Google+ Authentic Parenting: Shares, not Chores: Helping your Kids Help You Without Coercion

Tuesday, June 18, 2013

Shares, not Chores: Helping your Kids Help You Without Coercion

Welcome to the June edition of the Simply Living Blog CarnivalAround the house cohosted by Mandy at Living Peacefully with Children, Laura at Authentic Parenting, Jennifer at True Confessions of a Real Mommy, and Joella at Fine and Fair. This month, we write about what we do to keep our houses liveable without losing our minds. Please check out the links to posts by our other participants at the end of this post. Join us on our blog hop with the same theme tomorrow!


***

At our house, we don't do chores for various reasons, the main one being that we don't use coercion as
a parenting tool. Yet even though we don't, it doesn't mean I have to do all of the housework all by myself, or even that we let our kids just treat us as their servant. We don't.

No chores doesn't mean your kids can't or won't help out around the house, it just relieves the idea of coercion, and replaces it with freedom of choice. Freedom of choice works out really well :)

Children are naturally inclined to help and imitate their parents. When they see you doing something, they'll most likely want to do the same. If you want your child to have a active role in helping you around the house, it's really important not to suppress that need.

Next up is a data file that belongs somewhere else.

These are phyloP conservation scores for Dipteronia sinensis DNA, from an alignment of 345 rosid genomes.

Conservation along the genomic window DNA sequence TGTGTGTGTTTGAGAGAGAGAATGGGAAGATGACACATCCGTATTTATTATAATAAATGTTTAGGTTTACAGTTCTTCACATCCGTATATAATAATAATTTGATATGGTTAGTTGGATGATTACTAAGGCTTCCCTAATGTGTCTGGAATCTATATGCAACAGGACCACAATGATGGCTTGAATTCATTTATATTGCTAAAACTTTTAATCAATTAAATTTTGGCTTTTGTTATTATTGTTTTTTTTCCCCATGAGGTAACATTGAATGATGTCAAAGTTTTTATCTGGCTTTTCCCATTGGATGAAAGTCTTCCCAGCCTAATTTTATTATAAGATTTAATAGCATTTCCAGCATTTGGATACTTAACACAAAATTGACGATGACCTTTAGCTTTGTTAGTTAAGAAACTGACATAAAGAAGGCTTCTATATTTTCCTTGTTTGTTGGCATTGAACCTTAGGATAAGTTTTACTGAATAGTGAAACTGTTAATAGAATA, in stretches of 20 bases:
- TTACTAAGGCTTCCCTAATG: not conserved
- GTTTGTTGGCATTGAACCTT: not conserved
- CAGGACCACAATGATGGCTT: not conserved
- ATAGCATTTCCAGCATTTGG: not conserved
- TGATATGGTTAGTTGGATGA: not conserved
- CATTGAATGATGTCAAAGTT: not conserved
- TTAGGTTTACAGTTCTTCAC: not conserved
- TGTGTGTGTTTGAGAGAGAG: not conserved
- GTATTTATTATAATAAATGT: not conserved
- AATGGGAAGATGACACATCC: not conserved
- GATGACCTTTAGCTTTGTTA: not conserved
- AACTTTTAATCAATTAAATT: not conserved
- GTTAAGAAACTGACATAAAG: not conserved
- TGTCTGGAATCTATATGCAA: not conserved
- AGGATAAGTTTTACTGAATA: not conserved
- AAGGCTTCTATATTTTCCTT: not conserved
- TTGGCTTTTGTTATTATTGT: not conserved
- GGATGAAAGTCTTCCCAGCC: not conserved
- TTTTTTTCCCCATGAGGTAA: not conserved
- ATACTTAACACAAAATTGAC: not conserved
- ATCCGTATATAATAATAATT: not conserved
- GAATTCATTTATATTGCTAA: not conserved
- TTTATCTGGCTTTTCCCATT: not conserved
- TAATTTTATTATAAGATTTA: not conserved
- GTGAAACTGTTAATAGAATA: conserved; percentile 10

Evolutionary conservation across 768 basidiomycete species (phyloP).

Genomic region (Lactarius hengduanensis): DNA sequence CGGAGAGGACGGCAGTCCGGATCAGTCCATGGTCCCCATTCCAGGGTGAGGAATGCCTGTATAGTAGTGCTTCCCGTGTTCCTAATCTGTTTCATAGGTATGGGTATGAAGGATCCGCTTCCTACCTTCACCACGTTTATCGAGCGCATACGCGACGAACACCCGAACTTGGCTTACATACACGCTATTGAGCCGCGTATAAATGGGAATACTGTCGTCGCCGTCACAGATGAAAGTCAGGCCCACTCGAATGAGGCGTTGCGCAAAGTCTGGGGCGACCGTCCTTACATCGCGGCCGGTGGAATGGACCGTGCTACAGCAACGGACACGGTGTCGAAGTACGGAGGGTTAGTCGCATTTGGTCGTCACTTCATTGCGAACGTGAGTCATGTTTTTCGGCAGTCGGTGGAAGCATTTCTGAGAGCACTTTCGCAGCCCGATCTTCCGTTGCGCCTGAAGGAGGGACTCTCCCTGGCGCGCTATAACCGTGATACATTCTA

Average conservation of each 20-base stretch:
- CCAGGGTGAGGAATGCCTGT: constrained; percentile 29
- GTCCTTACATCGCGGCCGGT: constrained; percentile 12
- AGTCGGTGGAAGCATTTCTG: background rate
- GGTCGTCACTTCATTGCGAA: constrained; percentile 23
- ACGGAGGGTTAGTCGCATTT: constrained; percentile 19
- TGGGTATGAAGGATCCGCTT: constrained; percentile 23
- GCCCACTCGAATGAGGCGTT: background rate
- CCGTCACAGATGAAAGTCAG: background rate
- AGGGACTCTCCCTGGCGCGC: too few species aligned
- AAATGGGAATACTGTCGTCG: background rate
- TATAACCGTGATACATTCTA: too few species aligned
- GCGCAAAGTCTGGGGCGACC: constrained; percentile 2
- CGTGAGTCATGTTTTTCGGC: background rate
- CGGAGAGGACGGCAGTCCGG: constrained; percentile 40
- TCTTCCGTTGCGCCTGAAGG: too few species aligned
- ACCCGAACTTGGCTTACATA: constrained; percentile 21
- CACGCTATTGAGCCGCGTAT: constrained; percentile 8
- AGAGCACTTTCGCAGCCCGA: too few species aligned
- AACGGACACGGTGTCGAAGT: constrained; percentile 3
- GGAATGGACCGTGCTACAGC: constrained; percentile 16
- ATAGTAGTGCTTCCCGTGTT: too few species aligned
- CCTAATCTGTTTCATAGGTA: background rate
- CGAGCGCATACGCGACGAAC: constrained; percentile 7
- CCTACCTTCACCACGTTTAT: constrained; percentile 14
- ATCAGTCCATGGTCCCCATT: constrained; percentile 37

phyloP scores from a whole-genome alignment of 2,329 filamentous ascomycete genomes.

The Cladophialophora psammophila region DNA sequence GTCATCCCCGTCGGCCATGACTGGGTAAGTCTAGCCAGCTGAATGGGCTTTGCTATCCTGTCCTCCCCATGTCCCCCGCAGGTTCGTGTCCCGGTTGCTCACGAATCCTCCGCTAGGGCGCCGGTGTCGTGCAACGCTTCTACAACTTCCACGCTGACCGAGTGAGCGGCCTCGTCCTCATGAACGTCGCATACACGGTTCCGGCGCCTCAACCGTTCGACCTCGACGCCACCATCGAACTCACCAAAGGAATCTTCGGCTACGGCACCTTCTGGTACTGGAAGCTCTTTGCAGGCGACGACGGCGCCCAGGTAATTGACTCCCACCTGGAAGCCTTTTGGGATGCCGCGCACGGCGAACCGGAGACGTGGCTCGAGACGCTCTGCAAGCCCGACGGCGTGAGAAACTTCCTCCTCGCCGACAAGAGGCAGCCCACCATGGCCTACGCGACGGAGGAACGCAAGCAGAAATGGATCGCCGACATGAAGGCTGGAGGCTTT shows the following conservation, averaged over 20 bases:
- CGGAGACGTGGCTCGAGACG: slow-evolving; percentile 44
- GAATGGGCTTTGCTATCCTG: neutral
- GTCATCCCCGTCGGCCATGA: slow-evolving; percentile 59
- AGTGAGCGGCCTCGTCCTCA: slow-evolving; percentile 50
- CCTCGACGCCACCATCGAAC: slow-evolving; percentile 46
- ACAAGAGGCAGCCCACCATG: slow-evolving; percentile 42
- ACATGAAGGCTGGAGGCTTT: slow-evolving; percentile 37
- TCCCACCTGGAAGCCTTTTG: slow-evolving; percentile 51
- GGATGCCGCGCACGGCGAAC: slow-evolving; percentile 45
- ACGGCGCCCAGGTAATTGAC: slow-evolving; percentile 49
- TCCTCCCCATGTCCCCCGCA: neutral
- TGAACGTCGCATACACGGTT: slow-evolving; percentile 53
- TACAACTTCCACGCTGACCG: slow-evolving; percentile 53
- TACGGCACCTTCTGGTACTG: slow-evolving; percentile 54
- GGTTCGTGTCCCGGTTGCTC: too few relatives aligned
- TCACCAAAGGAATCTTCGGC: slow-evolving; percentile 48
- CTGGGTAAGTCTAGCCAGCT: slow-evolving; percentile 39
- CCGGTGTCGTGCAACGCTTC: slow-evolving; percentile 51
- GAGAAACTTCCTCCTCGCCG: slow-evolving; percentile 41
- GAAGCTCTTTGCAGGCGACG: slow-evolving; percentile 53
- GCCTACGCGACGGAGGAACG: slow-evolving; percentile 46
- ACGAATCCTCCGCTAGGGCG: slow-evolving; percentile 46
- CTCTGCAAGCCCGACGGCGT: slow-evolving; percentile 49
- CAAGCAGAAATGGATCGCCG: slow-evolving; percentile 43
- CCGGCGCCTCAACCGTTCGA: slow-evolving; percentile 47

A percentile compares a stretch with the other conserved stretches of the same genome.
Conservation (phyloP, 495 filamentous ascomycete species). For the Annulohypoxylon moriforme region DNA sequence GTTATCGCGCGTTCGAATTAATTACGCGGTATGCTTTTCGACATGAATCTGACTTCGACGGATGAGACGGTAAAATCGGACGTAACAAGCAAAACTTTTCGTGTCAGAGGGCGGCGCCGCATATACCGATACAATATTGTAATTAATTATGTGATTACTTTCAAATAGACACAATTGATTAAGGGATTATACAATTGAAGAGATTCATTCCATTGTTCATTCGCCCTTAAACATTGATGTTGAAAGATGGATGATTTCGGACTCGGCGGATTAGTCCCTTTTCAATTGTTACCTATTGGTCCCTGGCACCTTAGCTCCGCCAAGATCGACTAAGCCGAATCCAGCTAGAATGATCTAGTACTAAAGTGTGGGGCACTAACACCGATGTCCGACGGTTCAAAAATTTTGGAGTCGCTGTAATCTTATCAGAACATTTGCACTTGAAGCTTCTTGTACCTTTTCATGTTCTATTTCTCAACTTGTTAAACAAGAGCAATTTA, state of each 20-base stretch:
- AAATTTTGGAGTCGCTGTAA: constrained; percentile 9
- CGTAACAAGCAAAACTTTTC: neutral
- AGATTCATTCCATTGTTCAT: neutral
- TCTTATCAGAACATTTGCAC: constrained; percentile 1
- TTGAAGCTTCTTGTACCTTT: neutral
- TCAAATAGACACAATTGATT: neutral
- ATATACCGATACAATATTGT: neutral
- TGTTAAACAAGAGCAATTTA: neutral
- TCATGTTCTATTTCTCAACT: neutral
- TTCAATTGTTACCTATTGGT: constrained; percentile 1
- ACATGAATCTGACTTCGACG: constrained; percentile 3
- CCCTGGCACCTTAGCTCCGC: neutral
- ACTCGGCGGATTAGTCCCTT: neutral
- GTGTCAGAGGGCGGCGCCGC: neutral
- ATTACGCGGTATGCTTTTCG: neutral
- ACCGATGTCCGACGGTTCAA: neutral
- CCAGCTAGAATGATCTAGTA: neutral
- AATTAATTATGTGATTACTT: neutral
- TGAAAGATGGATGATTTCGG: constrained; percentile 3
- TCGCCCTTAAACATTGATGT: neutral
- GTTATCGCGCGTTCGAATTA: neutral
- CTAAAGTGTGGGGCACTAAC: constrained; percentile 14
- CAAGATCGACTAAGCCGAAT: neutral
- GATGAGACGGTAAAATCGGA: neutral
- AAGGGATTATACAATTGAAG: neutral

Very often parents refuse to have their children help or try the adult work because they fear they might not be capable, will hurt themselves or break somethings. Then when the day comes, they are surprised to see their kids aren't willing to help them out around the house.

In order to nurture your child's helping hand, allow them to try out all of the things you do as soon as they show an interest. 

My 17 month old has been helping us sweep and clean up the floor ever since he could walk. Sure, I often have to lend a hand and it takes longer then when I would do it, but in helping him, in showing him the way, he gets the satisfaction of learning and knowing he helped mommy clean the house.